“The only link among these disparate provisions is the Governor's statutory power to declare a given day ‘appointed ․ for a public ․ holiday,’ with which the Legislature has vested him in section 6700, subdivision (n), and in section  alike. . omitted. When he exercises this power as to a particular day, his action—depending upon its terms—may make the day a ‘holiday in this state’ pursuant to section 6700, subdivision (n), or a ‘holiday’ to which State ‘employees shall be entitled’ to paid time off under section , or a ‘legal holiday’ upon which section 11020 permits the closure of State offices, or all three of these things.”
Respondents argue Executive Order D–27–83 creates no public holiday, in that a general statewide holiday must be declared by “proclamation.” There is no authority for such a proposition. Moreover, as Mandel notes, in recent years state holidays frequently have been created by a more informal executive order. (54 Cal.App.3d at p. 605, 127 Cal.Rptr. 244.) In any event, respondent confuses a general holiday with a state legal holiday. A general holiday may be identified by a request that “it should be observed by ‘all people generally.’ ” (Stanislaus Lbr. Co. v. Pike (1942) 51 Cal.App.2d 54, 56, 124 P.2d 190.) In contrast, a “holiday in this state” and a “legal holiday,” upon which all state offices are closed, are created by reference to specific statutes or by words having that effect. (Mandel, supra, 54 Cal.App.3d at p. 608, 127 Cal.Rptr. 244.)
Executive Order D–27–83, citing the authority vested in the Governor by Government Code sections 6700 and 19853, orders “that the third Monday of January in 1984 and each third Monday in January of succeeding years shall be a holiday for employees of the State of California in recognition of Dr. King's lasting imprint on our state and our nation.” Applying the above criteria, the order contains no language evincing an intent to create a general holiday throughout the state. It is equally clear, however, by its reference to section 19853 and “a holiday for employees of the State,” that the order is intended to appoint a public holiday. It must be so intended; that is the only authority provided in section 19853 by which the Governor can create a holiday for state employees. Prior to its amendment in 1984 (Stats.1984, ch. 673, § 2), section 19853, subdivision (a), read in pertinent part: “All employees shall be entitled to the following holidays: the first day of January, the 12th day of February, ․ the day chosen by an employee pursuant to the provisions of Section 19854, and every day appointed by the Governor of this state for a public ․ holiday. ” (Emphasis added.) Hence, it is only by appointing the third Monday in January of 1984 and in January of succeeding years a public holiday that the Governor could have provided that holiday to state employees.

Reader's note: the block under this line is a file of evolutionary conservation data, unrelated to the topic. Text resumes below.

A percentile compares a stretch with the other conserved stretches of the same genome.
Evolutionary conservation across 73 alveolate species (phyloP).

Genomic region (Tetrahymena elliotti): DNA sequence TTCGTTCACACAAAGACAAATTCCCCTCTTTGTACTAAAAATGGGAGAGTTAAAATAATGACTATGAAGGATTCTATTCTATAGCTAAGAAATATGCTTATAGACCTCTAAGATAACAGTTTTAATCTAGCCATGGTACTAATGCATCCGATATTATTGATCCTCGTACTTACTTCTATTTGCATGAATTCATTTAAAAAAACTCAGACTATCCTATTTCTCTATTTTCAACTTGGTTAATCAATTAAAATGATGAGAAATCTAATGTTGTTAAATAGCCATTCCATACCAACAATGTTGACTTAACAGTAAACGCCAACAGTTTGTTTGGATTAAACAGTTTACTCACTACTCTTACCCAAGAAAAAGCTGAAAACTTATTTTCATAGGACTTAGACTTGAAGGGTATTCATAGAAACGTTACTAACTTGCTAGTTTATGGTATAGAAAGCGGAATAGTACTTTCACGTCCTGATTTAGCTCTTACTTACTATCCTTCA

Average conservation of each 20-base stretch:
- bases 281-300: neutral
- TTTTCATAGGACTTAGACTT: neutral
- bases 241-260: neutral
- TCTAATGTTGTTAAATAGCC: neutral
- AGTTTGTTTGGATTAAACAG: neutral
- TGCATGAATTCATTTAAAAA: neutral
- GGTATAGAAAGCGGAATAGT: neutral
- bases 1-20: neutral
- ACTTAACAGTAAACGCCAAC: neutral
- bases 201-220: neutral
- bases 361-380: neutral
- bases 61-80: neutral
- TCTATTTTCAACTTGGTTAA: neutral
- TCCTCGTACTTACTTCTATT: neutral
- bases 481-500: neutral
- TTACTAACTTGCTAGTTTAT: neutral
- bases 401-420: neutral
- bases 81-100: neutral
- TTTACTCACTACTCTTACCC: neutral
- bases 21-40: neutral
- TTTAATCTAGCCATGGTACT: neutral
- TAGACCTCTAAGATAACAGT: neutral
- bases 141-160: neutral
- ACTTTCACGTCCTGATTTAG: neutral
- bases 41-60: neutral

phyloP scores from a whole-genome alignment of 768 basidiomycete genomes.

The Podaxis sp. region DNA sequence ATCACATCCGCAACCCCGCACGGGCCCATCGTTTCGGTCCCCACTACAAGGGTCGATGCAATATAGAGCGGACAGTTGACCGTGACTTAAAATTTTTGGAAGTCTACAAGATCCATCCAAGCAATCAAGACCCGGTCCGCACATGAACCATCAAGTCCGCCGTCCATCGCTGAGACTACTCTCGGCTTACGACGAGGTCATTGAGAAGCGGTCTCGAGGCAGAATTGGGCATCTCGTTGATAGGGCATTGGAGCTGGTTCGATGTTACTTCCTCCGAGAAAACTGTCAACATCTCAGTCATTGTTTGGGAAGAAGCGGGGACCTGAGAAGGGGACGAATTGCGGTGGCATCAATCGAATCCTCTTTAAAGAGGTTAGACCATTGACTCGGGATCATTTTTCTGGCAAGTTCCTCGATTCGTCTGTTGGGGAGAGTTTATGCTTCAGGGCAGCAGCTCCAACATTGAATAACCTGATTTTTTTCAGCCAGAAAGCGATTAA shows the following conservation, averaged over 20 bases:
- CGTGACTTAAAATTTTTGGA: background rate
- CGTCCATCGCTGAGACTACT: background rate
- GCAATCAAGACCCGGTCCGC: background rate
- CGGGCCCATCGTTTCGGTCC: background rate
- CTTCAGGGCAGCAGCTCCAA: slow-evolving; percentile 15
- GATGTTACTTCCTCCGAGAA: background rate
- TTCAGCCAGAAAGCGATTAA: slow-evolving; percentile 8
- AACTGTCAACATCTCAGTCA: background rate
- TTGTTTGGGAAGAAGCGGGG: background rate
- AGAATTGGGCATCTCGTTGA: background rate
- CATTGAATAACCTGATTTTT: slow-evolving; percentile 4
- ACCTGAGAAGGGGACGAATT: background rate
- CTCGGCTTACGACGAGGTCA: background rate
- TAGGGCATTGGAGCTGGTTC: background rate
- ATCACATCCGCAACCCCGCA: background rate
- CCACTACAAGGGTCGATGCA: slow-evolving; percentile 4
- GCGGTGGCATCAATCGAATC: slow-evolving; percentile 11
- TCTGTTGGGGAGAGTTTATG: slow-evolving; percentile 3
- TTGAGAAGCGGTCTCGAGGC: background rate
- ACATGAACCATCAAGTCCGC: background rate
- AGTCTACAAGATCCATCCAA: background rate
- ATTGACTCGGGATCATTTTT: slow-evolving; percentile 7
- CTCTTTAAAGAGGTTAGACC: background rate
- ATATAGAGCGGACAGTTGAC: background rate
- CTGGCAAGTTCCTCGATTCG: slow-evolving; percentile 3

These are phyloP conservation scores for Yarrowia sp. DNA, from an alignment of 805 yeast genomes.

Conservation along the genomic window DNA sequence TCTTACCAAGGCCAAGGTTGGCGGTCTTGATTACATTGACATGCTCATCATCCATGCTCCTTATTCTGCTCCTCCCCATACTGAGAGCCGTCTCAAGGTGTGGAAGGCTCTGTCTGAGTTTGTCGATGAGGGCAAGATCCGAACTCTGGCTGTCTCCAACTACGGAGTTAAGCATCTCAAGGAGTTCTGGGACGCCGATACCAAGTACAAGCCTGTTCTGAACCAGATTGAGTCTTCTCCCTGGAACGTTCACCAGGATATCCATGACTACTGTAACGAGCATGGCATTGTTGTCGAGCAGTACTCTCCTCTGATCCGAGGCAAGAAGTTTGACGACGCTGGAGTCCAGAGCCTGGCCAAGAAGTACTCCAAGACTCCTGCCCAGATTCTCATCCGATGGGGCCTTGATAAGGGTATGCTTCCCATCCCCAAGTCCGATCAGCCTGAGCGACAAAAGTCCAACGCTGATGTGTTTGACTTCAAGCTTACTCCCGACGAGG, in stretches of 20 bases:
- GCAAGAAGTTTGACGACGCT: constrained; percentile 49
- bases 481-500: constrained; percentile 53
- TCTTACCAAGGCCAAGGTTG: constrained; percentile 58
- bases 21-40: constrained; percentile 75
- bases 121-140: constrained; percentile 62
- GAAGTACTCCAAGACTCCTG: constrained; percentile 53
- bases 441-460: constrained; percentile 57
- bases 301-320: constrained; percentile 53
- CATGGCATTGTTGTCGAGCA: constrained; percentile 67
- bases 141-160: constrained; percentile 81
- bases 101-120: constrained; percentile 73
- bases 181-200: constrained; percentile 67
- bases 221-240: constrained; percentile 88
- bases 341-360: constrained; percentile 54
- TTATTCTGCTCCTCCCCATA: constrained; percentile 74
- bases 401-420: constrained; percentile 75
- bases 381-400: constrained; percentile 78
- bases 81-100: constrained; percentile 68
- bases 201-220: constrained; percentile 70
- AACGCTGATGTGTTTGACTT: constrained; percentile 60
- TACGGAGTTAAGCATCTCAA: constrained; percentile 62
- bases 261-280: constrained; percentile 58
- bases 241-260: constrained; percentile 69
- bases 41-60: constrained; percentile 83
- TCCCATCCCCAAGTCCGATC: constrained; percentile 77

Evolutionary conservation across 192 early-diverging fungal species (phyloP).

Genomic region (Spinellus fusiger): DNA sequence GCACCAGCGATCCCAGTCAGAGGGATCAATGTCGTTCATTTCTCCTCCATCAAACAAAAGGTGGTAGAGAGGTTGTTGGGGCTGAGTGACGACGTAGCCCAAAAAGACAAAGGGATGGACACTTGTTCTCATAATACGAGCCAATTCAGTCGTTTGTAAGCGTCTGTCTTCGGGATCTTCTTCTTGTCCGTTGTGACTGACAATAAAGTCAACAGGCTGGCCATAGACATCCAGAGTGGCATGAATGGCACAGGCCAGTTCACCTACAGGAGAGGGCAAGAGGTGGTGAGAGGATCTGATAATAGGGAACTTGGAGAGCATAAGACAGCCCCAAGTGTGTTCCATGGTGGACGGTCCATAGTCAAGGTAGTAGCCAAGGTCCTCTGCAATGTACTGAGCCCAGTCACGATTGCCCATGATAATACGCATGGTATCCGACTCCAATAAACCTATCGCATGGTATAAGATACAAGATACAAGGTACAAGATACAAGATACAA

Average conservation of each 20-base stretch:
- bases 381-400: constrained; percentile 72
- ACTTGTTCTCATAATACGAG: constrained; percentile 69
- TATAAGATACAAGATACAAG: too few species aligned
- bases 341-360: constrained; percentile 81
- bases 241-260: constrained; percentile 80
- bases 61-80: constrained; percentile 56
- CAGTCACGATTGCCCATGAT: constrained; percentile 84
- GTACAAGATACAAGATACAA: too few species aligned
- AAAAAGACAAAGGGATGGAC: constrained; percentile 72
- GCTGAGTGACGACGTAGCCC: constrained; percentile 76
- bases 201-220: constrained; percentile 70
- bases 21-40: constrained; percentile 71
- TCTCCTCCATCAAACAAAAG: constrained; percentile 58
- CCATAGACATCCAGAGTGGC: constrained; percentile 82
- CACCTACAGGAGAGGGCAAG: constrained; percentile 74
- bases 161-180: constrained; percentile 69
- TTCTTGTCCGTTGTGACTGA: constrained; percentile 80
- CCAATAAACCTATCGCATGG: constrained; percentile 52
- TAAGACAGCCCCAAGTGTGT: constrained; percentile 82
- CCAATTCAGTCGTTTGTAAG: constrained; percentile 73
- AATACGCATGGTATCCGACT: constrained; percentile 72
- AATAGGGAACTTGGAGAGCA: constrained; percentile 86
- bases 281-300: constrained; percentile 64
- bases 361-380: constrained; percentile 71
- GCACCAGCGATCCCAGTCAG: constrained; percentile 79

Had the Governor intended only to provide state employees with the right to holiday compensation for that day, he need not have based his order on the authority contained in any provision of the law other than section 19853. Yet the order expressly states he also is acting “pursuant to the authority vested in me by Government Code section[ ] 6700”; that statement must be given effect, and Government Code section 11020 provides a vital clue to the Governor's intent. State offices must remain open from 8:00 a.m. to 5:00 p.m. on Mondays through Fridays except on “legal holidays.” (§ 11020.) Mandel v. Hodges, supra, 54 Cal.App.3d at p. 607, 127 Cal.Rptr. 244 interprets this phrase to include “any day ‘appointed by the ․ Governor for a public fast, thanksgiving, or holiday’ pursuant to [section 6700,] subdivision (n) thereof.” Accordingly, reliance on the authority contained in section 6700 may permit the creation of a “legal holiday” on which state offices may be closed.